Camacho Havana Review
A friend of mine sent me an email the other day. Earlier this week he went into a cigar shop, bought a stick, got home, smoked it, and thought it was a total loss. Hated every bit of it. I could hardly believe what I was reading—he was smoking one of my favorites (no name this time)!
So, as only a good friend would do, I brought a few cigars over. One was a great cigar that I found on the floorboard of my car—God only knows how long it had been there (what a waste). I also brought over a cheaper stick that I had been keeping with great care in my humidor.
After we settled in on the porch with some cold brews, I asked him to pick a cigar. He chose the expensive cigar without thought. So, I let him take it and show me how he prepared the cigar before he lit it up
The Cut: First, he cut the cigar about an inch from the top. Never do that! Cut off only the cap (about ¼ inch at most).
The Burn: Then, he put the cigar in his mouth and puffed it like a cigarette—holding the flame to the base and puffing like there was no tomorrow. Instead, toast the foot until it’s evenly lit, then put it to your mouth and gently puff. NEVER light a cigar with your 99 cent Bic lighter (the lighter fluid will overpower the cigar’s taste)! Use a butane lighter or wooden match. Hold the cigar over the flame and light the foot as described above. Puff it slow and steady.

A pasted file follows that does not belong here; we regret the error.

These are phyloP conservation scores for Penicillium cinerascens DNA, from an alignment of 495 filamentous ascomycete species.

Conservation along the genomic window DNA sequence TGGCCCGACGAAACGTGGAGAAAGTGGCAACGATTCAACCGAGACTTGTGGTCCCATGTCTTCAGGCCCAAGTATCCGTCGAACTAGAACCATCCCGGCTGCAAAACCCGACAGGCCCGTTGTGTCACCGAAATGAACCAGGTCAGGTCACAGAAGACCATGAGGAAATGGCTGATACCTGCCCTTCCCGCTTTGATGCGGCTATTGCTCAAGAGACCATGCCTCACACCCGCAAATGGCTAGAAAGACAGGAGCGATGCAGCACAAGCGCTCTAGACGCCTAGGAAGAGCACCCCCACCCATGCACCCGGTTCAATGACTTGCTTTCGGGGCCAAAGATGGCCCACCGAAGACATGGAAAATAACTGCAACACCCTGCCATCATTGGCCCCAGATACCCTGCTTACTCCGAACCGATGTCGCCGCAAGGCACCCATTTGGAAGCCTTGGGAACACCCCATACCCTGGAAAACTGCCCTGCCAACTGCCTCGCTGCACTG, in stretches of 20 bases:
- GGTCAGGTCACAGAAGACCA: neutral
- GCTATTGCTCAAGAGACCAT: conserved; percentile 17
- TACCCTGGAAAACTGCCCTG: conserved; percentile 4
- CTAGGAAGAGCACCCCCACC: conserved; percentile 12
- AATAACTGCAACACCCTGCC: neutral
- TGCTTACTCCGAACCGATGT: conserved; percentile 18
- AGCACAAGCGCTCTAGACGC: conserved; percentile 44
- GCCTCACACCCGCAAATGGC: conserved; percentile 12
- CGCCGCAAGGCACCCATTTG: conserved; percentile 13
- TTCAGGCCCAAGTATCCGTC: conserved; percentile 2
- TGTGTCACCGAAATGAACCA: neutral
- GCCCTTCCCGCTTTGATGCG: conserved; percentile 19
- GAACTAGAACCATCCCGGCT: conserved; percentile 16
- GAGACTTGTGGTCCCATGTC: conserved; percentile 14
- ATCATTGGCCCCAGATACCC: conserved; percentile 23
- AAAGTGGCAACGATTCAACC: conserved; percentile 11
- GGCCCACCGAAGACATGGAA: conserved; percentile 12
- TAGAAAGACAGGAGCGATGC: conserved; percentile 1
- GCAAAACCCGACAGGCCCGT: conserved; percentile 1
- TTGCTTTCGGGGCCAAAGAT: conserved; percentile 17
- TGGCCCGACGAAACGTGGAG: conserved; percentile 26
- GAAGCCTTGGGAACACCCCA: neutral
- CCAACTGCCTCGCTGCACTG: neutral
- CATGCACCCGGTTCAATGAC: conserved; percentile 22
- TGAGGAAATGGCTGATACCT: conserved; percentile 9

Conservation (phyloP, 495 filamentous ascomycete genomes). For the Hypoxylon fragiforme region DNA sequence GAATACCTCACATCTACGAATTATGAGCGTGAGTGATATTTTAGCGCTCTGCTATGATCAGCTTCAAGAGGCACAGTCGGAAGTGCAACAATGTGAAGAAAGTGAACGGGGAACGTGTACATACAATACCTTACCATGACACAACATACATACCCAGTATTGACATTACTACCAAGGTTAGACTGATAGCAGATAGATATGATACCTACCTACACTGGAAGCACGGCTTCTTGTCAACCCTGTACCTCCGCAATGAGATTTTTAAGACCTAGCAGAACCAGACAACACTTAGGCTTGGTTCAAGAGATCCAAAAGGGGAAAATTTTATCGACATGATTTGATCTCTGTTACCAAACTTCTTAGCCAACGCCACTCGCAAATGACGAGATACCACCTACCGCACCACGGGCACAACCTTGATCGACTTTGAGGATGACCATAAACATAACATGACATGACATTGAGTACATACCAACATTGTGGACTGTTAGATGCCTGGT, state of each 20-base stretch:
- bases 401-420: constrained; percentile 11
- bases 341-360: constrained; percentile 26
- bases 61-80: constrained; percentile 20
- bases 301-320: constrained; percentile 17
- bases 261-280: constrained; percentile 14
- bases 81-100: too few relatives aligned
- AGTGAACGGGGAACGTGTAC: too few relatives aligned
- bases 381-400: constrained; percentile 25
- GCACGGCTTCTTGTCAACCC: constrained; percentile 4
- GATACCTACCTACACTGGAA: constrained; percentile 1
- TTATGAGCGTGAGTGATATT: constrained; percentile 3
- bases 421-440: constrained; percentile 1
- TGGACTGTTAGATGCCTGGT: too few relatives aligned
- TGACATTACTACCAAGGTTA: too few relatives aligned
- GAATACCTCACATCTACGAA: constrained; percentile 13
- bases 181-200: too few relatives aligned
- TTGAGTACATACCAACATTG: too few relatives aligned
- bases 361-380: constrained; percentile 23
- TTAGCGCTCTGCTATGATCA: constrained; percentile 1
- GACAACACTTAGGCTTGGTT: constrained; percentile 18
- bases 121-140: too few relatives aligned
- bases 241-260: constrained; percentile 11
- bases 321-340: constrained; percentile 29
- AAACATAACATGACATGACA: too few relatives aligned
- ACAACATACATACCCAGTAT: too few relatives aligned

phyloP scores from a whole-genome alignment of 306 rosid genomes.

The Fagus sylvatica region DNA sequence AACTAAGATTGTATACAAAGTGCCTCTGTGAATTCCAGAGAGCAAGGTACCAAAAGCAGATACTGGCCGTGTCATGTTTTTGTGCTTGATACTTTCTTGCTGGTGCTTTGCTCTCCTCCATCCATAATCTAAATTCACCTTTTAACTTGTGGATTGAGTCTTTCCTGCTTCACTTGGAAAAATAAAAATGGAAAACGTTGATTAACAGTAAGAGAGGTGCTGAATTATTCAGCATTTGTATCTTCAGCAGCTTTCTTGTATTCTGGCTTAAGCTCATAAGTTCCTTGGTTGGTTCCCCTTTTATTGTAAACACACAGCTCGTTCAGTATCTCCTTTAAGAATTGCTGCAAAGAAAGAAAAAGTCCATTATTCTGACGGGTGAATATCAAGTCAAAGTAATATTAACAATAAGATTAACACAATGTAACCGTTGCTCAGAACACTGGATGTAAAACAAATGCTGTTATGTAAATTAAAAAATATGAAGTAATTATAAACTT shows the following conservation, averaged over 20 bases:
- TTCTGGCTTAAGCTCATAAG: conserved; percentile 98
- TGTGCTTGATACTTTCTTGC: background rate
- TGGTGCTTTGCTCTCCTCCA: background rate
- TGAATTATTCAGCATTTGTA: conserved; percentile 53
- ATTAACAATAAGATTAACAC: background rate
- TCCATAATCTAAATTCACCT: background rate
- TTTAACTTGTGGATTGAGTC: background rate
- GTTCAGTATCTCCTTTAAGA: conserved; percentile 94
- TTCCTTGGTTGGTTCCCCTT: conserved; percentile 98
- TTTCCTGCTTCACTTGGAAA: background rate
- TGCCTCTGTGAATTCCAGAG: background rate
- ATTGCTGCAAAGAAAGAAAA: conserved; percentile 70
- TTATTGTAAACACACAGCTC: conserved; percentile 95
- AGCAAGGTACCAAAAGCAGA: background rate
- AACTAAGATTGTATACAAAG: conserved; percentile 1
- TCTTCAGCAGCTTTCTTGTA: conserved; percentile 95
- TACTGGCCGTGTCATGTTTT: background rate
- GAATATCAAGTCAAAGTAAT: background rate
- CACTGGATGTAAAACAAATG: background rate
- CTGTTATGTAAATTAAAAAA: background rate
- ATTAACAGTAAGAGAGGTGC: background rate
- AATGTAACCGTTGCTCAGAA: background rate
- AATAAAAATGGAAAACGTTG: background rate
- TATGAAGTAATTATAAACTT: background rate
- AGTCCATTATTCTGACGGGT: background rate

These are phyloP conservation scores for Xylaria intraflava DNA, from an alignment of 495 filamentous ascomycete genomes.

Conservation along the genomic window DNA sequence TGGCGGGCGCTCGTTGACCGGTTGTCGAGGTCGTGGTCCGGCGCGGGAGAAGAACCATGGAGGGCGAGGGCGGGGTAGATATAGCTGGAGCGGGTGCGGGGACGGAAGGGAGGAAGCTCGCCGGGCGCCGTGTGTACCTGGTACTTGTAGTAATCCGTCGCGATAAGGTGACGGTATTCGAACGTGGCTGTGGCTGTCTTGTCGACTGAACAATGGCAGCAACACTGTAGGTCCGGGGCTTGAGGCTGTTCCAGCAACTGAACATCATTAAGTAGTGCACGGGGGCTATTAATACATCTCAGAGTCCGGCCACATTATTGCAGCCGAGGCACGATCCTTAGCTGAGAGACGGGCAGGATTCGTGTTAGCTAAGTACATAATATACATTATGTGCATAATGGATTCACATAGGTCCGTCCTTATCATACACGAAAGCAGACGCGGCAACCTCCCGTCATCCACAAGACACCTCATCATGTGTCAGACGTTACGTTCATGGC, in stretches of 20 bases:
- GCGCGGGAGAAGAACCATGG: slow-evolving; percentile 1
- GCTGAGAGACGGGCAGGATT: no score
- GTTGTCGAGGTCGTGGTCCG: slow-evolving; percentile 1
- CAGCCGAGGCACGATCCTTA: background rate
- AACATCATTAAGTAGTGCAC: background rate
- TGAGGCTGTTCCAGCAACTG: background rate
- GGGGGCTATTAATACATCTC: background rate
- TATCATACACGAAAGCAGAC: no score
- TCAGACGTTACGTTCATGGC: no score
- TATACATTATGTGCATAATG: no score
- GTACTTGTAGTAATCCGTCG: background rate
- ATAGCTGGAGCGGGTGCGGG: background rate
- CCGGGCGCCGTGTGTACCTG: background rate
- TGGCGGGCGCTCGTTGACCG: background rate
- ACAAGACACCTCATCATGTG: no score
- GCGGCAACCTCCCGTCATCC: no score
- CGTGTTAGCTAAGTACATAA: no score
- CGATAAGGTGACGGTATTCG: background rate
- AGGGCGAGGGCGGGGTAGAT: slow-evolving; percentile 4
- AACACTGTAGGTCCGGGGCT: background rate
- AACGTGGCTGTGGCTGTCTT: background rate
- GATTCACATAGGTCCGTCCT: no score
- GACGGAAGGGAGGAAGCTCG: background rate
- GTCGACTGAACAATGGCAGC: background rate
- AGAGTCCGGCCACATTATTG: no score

The Feel: I had to stop him there and tell him how to pick a cigar. Squeeze the middle of the cigar. The wrapper should bounce back to its original shape. If the cigar makes a crinkly noise or snaps, that means it’s dried out. If it sags after you squeeze it—it wasn’t properly filled or contains too much moisture (this means it will likely have a poor draw).
The Finish: I told him you can smoke the cigar as far down as you like, but keep in mind that tobacco is its own filter and the oils that you draw toward you with each puff accumulate in the cigar and alters the flavor. When you smoke past the band, the cigar will become a lot stronger. If the cigar goes out, you have about 20-30 minutes to re-light before the oils crystallize and the cigar will taste sour.
The Camacho: Needless to say, we tried it again. This time he smoked the other cigar and I joined him—smoking a Camacho. The Camacho is a very nice looking cigar. Well put together. The taste was of strong tobacco with a hint of pepper. If you enjoy pepper, this stick is for you. The burn and draw was great with loads of white smoke and an even burn all the way down to the band. A perfect cigar to hit the golf course with you. I really reminds me of a Cuban cigar.
The Lighter: Instead of the Bic we tried earlier we used the Vertigo Tee Time Single Flame Torch Lighter. This is a fun lighter—perfect for the golfer in your life. It has a single wind-resistant flame, built-in divot tool, removable ball marker, and a built-in cigar stand. What more could a golfer ask for?
There are so many things that go into cigar smoking. So, practice and learn as you go. Everyone has different advice. Judge for yourself and do what works for you. So, I ask you, “What is a question you’ve always had about cigar smoking?”Wrapping It Up With Big Biv: Camacho Havana by Stephen Bivens